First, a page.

Your rights when it comes to medication

After diagnosis, your doctor will most likely prescribe a combination of medications, alongside talk therapy, counselling or CBT. While all of this information can feel overwhelming, it’s important to know your rights when it comes to your medication.

Medications are there to help you, first and foremost. They are there to help manage symptoms which may be adversely affecting your life, or that you may find distressing.

However, sometimes you might feel that medication is not right for you, or that you want to try something different.

Talking to your doctor about the options available

Doctors should always be open and honest with you about what they are prescribing and why. Do not be afraid to ask questions, no matter how simple they may seem – it is important that you understand what you are being prescribed and why. The doctor should check you understand what they are prescribing, and listen to any concerns you might have.

If you want to try a different approach, or a different medication, your doctor should discuss that option with you. You can also talk to your doctor about other options, such as different medications, different types of therapy or self-help.

You might be concerned that if you refuse treatment the doctor may make you go to hospital. Under the Mental Health Act 1983, the doctor can only detain you for treatment if you refuse treatment, and that puts you or others at risk.

If you disagree with your doctor

In the first instance, talk to the doctor about your concerns, they should listen to your concerns and address them accordingly. If you are uncomfortable voicing your concerns, you can take someone to an appointment with you, or you can write to your doctor with your concerns and questions.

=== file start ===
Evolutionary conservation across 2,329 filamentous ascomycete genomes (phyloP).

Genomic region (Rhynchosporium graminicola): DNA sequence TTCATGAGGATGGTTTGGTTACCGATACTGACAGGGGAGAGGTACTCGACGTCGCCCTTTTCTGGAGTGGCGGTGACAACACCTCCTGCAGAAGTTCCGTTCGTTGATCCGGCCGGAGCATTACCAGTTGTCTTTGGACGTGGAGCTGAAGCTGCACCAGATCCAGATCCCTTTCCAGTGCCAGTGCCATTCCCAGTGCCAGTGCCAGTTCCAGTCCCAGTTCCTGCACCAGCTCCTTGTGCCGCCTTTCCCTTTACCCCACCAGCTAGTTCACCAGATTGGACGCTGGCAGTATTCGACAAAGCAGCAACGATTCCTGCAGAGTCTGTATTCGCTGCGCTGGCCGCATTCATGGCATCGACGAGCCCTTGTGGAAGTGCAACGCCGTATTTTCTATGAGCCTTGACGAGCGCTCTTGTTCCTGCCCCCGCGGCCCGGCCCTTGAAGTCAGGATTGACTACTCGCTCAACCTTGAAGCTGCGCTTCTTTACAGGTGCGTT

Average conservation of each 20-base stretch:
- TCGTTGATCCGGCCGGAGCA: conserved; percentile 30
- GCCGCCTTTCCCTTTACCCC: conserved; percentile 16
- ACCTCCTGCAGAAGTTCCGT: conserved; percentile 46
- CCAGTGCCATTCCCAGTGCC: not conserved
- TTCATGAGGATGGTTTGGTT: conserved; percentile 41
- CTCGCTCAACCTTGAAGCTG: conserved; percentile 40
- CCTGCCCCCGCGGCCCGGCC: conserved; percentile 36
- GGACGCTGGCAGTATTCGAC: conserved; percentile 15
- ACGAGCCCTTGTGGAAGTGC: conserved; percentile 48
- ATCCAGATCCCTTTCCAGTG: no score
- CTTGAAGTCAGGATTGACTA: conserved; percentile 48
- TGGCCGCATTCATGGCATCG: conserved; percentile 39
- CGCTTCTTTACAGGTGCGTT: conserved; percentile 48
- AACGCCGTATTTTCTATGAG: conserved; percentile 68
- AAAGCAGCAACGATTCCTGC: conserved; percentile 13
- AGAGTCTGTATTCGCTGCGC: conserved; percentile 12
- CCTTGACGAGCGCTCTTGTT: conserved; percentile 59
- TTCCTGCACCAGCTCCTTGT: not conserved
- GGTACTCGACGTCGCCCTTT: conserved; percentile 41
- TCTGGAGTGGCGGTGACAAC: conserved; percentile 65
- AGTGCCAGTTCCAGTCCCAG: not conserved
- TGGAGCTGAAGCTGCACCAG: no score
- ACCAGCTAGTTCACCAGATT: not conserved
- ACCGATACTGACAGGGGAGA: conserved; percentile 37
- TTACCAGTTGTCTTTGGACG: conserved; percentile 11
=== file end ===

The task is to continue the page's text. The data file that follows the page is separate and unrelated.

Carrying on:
You could also ask to speak with a different doctor, and get a second opinion.

If you feel that your doctor is not listening to your concerns, or you are not happy with the outcome, you can make a complaint. Your doctor’s office should provide you with the information on how to make a complaint.

What to do if you don’t want medication

You always have a choice in your treatment – you can refuse medication if you don’t want to take it. Before making any decisions about taking medication you should already have discussed the benefits and risks involved, and other treatment options.

You have the right to refuse medication, but please ensure you have discussed the medication fully and are aware of all the facts before making this decision.

The only exception to this is if you are detained under the Mental Health Act, where doctors can give you medication even if you disagree. Even in this situation, doctors must discuss your treatment with you and ensure you understand why you are taking the medication and what the benefits and risks are.

What to do if I have a serious concern over my doctor’s behaviour

If you think that your doctor has behaved unprofessionally, or inappropriately, you can make a complaint to the General Medical Council – the GMC is the governing body for doctors.

You should only complain to the GMC about unprofessional or inappropriate behaviour – for example, if the doctor has commited a crime, is lying or has made a serious mistake with your medication.